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detonated remotely, or equipped with a trigger device. This allows the bomb maker to be at a safe distance when the device is detonated. In addition to the physical devastation and damage an IED can cause, IED use can also have a strong psychological effect on its victims. This demonstrates the power of the bomb maker, enabling him to cause intense disruption to his enemies while creating exposure and drawing attention to his cause. The impact of IEDs is felt in both military and civilian spheres. They undermine military operations and they limit the progress of convoys or patrols, making them vulnerable to ambushes. In the civilian world, meanwhile, delays caused by long waiting-lines at security checkpoints cost billions of US dollars each year. IEDs come in many shapes and forms and can consist of almost any material, including agricultural and medical equipment, according to Defense Update. The article states that IED use does not require a high degree of technical knowledge. Instructions obtained over the internet or via a CD-Rom can be enough for an insurgent to create a bomb. This way of operating makes it easier for the bomb-maker to remain undetected on the battlefield or when attacking a high-profile civilian target. IEDs need explosives and a detonator, as well as some sort of power source, and aim to combine blast, fragmentation and armour penetration to create a maximum destructive effect. The American organisation Global Security describes the three main types of IED: Package Type IED Vehicle Born IED (VBIED) Suicide Born IED or Person Born IED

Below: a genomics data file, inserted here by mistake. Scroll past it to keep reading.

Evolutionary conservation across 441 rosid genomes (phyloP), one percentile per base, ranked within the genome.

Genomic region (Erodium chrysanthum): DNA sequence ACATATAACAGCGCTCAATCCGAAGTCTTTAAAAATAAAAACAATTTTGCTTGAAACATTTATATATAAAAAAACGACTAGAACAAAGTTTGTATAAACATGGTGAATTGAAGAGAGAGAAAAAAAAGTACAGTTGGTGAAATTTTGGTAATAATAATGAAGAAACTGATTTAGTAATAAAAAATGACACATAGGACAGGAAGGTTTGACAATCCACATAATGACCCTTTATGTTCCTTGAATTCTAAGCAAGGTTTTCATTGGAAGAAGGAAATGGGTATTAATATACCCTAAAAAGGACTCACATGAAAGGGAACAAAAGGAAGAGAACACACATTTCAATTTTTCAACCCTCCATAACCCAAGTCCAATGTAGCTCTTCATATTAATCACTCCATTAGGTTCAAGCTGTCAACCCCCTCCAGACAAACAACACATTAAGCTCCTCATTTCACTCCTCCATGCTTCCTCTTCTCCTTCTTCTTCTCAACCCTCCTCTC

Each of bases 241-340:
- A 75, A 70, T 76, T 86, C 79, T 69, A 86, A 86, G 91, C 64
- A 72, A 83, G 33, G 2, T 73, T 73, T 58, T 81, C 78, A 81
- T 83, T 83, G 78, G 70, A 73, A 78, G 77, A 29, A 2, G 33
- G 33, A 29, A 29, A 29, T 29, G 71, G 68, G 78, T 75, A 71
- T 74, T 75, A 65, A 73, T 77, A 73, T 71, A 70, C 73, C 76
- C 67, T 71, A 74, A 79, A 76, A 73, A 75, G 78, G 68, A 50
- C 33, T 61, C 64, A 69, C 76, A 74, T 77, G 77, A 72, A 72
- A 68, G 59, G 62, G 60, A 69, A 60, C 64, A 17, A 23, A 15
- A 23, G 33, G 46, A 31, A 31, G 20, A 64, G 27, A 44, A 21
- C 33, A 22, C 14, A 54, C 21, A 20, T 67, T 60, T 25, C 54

JIEDDO also adds Victim Operated IED (VOIED; pressure plate/switch), Radio Controlled IED

(RCIED) and Command Wire IED (CWIED) to this list, which continues to evolve. An IED location can be covered by additional fire support or small arms fire to inflict more casualties on an already vulnerable opponent. Total protection against IEDs is virtually impossible due to their unconventional and unpredictable nature; they can be disguised as, or hidden in, virtually anything, including human beings. The most effective way to counter the threat posed by IEDs is by improving physical protection measures, in addition to employing the correct tactical behavior, something that civilians are often unaware of, making them more vulnerable to attacks. IEDs in Afghanistan The Afghanistan Conflict Monitor reports that the number of IEDs detonated or defused in July 2010 alone (more than 1300) has increased by 42% compared to July 2009. The article also states that the number of casualties has increased by 68%, with IEDs claiming 53 deaths in July 2010. The armoured protection of vehicles and personnel is the main reason why the number of casualties is not higher. In response to this, the number of Mine Resistant Ambush Protected 2